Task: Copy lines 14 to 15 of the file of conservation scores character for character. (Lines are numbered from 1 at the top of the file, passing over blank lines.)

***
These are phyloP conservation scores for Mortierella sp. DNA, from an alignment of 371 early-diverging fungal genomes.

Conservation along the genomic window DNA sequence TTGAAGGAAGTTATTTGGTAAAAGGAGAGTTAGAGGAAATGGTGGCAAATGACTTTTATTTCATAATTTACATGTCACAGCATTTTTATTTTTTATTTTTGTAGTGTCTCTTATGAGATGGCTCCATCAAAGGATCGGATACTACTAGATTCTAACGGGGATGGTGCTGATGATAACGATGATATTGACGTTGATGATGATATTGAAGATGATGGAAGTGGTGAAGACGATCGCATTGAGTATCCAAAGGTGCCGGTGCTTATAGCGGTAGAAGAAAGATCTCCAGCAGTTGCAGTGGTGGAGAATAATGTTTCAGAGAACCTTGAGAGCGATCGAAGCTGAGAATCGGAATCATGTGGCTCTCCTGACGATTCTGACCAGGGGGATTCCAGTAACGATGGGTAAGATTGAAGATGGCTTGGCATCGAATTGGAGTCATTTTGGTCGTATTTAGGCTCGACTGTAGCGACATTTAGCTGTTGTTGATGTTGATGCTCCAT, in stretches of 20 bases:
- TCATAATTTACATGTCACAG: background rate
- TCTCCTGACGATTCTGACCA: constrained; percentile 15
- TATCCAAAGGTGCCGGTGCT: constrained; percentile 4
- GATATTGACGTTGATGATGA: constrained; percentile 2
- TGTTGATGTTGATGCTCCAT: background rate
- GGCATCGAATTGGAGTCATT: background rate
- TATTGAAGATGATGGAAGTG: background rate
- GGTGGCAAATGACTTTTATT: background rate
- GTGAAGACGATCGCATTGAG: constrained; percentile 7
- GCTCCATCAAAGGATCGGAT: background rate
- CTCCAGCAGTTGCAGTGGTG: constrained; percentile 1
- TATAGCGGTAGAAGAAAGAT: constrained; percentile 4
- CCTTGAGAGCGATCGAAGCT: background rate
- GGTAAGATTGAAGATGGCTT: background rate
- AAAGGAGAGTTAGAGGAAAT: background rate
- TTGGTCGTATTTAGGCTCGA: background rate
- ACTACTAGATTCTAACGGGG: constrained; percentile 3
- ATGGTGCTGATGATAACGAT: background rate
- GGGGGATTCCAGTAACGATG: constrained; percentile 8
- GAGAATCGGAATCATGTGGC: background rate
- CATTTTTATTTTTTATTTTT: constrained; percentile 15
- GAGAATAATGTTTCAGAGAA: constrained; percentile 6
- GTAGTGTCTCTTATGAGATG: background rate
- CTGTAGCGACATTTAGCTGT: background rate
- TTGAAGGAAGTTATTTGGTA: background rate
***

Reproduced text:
- TATAGCGGTAGAAGAAAGAT: constrained; percentile 4
- CCTTGAGAGCGATCGAAGCT: background rate